I’m working on a story about the future (and past and present) of the Stryker program. So yesterday I talked to U.S. Rep. Norm Dicks the Belfair Democrat now presiding over the House defense appropriations subcommittee. (The subcommittee oversees the Pentagon’s $600 billion annual budget.)
He recently traveled to Afghanistan as part of a congressional delegation. While there, he met with Ambassador Karl Eikenberry, Gen. Stanley McChrystal and others. Dicks had lots to say about the war there that won’t quite fit the scope of my story. But this blog’s readers might enjoy reading some of what he said.
On Operation Moshtarak, which cleared the Marjah district of Helmand province of Taliban insurgents: The next part will be the most difficult part, with governance and construction and efforts to do projects in that area.
On Afghanistan’s political situation: The problem still is Karzai is a weak president. There has been some corruption in his government. I think he has appointed some better people, because he knows his reputation in the international community has been diminished. The ambassador and McChrystal took him to that area, Marjah, to show him what’s happening and show him that he is the president of country at war. They’re trying to improve that relationship and strengthen him.
On cooperation with the Pakistanis: The Pakistani army and security team are helping us roll up Pakistani Taliban and Afghan Taliban and al-Qaida. They had military operations in Swat and South Waziristan. I got a chance to talk with (U.S. Central Command commander) Gen. (David) Petraeus, and he thought in the past 10 months the cooperation from the Pakistani government has really enhanced. And a lot of it is because the terrorists went after the (Pakistani) army and the families of the army and the families of the (Inter-Services Intelligence, the Pakistani intelligence agency). And people wanted something to be done about it. That’s the message I got from the Pakistani defense minister.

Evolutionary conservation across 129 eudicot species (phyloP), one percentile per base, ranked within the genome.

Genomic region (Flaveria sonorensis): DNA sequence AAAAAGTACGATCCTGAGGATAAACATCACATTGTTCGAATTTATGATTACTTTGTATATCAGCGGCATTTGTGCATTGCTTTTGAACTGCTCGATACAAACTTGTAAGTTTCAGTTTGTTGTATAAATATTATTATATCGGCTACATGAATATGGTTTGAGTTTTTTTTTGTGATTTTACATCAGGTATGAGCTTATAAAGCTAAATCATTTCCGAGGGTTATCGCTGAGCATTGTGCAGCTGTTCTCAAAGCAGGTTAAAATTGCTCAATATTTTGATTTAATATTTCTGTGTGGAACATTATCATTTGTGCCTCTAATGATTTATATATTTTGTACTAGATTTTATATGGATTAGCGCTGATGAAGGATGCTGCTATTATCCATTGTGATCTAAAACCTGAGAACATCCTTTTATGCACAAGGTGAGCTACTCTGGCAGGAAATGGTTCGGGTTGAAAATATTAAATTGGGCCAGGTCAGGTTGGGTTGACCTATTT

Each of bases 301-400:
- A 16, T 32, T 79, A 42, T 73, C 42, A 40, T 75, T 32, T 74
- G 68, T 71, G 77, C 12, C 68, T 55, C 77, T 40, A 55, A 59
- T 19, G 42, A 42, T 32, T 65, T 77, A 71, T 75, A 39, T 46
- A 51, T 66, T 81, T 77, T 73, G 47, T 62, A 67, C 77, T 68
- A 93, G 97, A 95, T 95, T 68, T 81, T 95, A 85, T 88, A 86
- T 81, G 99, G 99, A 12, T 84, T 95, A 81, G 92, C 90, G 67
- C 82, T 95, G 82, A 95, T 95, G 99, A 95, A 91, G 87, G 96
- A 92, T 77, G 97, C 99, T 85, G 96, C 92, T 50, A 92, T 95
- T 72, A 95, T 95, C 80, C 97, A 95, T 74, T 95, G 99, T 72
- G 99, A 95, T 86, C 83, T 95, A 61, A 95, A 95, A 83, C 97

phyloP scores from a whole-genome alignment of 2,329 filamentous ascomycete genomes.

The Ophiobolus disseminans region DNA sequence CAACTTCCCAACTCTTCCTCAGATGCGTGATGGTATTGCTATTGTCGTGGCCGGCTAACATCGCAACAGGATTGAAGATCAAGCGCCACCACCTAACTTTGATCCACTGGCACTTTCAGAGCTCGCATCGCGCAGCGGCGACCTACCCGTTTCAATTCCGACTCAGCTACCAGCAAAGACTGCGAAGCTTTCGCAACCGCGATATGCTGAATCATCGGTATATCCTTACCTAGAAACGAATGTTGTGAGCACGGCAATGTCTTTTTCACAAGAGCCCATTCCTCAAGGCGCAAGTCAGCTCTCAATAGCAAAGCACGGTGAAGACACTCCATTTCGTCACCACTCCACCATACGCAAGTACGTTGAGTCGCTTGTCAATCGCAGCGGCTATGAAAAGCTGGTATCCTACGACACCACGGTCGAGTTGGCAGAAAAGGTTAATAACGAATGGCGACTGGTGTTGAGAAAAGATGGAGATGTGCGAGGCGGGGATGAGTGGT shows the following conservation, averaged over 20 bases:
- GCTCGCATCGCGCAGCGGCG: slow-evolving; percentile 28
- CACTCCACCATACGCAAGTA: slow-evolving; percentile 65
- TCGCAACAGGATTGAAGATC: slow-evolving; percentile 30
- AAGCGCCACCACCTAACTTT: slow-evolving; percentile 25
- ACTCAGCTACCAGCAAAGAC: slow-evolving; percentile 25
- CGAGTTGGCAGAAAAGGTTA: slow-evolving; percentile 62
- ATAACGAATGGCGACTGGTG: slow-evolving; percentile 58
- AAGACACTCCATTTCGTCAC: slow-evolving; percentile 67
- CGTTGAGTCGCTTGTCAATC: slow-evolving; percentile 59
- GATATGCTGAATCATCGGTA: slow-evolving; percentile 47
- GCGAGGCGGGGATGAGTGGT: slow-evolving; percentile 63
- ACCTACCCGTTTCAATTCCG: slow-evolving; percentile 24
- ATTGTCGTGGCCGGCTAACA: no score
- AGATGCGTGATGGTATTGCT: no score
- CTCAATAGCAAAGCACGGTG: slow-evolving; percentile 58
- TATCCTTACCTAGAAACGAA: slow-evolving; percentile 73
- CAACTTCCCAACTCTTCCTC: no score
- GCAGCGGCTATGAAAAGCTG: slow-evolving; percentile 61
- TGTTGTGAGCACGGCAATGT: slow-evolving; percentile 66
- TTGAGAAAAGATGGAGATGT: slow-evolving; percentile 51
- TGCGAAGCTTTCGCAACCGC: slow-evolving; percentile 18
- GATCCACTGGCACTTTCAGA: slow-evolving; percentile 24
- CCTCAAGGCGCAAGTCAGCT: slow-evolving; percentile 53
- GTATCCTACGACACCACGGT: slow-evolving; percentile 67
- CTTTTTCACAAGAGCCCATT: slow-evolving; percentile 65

On the future: Everyone feels like things have shifted. Things are moving in the right direction. It reminds me a little bit of the start of a surge. I went over (to Iraq) in February 2007. I had a chance to spend time with Gen. Petraeus and Gen. (Raymond) Odierno, and I was very impressed with the possibility of the surge. I think this is a more complicated problem here, with all the factions and groups and warlords and the drug issue and the illiteracy. It’s a real challenge. But if this is going to turn around, I think we have the right leadership.
On NATO: I wish we had a little more support from NATO. But they’re there, and that makes a difference. That sends a real positive message that it’s just not the United States that’s concerned about this.